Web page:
Swarnali Acharyya, PhD ‹ Back To 2019 Winners
Pathology and Cell Biology
Columbia University Medical Center
Cancer is a systemic disease and with metastasis, cancer cells travel to many of our vital organs such as brain, lung or liver, causes organ dysfunction and death. Cancer also causes debilitating wasting of skeletal muscle, not by traveling to these tissues or growing there, instead, cancers release factors that carry out this function. Cancer patients with this type of muscle wasting have very poor prognosis and die early. We aim to identify those systemic factors that cause muscle loss. Our vision is to simultaneously treat the cancer and also to block the wasting syndrome, which we think together can drastically improve patient quality of life and survival in cancer.
Swarnali Acharyya, PhD, is a cancer biologist in the Department of Pathology and Cell Biology & Institute for Cancer Genetics at Columbia University. She is studying mechanisms of metastasis, which is the spreading of cancer to different organs, and accounts for majority of cancer-related deaths. Originally from India, Dr. Acharyya moved to the United States and obtained her PhD from Ohio State University in Biomedical Science. Dr. Acharyya conducted her postdoctoral studies in the area of cancer metastasis at Sloan Kettering Cancer Center and was recruited to Columbia University as an Assistant Professor in 2014. Her group has been studying cachexia, a major clinical challenge frequently observed in metastatic cancers. Cachexia involves involuntary loss of muscle and fat and is a debilitating consequence of metastatic disease. Patients with cachexia have poor therapeutic response to anti-cancer therapy and die early from respiratory and cardiac failure. There are no approved treatments for cachexia. Dr. Acharyya’s group has recently identified a mediator of cachexia in metastatic cancers and is working towards developing targeted therapies against cachexia. Since 2014, Dr. Acharyya has received several rewards including the Herbert Irving Scholar Award, American Cancer Society Research Scholar Award, DoD Breast Cancer Breakthrough award, DoD Lung Cancer Career Development award, The Irma T. Hirschl Career Scientist Award, the Susan G. Komen Career Catalyst Award and the Schaefer Research Scholar Award.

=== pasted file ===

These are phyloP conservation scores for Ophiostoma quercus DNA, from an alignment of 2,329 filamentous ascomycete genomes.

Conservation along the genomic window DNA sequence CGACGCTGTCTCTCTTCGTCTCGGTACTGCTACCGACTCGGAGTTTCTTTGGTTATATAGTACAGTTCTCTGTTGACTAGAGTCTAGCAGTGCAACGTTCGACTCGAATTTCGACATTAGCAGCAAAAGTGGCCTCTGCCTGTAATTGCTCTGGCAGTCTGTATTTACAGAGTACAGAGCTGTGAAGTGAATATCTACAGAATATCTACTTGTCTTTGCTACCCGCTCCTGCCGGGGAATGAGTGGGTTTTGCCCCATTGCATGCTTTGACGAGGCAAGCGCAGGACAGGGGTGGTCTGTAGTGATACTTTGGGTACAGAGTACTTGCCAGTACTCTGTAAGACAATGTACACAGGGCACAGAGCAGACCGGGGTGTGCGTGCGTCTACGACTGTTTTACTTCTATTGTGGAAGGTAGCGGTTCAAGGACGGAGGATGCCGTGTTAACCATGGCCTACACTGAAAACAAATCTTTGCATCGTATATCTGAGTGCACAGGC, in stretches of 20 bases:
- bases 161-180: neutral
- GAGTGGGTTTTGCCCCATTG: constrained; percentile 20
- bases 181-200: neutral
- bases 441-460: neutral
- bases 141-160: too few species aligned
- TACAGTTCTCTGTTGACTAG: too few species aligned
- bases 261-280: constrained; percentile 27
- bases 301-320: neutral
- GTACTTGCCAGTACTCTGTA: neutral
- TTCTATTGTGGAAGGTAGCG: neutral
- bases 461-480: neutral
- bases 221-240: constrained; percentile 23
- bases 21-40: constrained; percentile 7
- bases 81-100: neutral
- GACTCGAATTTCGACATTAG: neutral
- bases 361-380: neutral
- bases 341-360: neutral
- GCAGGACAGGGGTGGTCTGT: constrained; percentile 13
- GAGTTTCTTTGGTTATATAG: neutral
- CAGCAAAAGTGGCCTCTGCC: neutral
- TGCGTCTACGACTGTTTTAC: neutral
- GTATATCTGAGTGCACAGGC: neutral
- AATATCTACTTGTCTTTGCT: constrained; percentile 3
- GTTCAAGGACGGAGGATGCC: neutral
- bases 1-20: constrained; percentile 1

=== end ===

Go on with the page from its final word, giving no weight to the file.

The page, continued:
Prolonging cancer patient survival by targeting both metastasis and cachexia
Over the past few years, the view of cancer has further expanded to include tumor-driven perturbations in distant organs such from the bone marrow to spleen. These new lines of evidence lend support to the emerging view of cancer as a systemic disease. Importantly, this new paradigm has clinical relevance and opportunities for therapeutic intervention. If tumor-promoting systemic processes can be interrupted, or if the systemic environment can be reconditioned, this could lead to an alternative strategy of treating cancer that could prolong patient survival.
“What we are studying in the laboratory is truly interdisciplinary and does not fall under traditional funding. The Prize will allow us to explore an area of cancer biology that is understudied and often overlooked, but has the potential of prolonging cancer patient survival.”
In this regard, our laboratory seeks to understand the biology of metastatic progression integrating the systemic changes induced by tumors. We wish to explore two understudied areas, effects on skeletal muscle wasting by metastatic tumors (cachexia) and effects on tumor-infiltrating B cells. (systemic effects of tumors on the immune system).
“Innovation is choosing the right question in research and then chasing the answer to that question relentlessly until we know everything about it… having the courage to take risks and to venture out into unexplored territories wherever our question takes us… getting out of our comfort zone to learn something new and enjoying the journey…”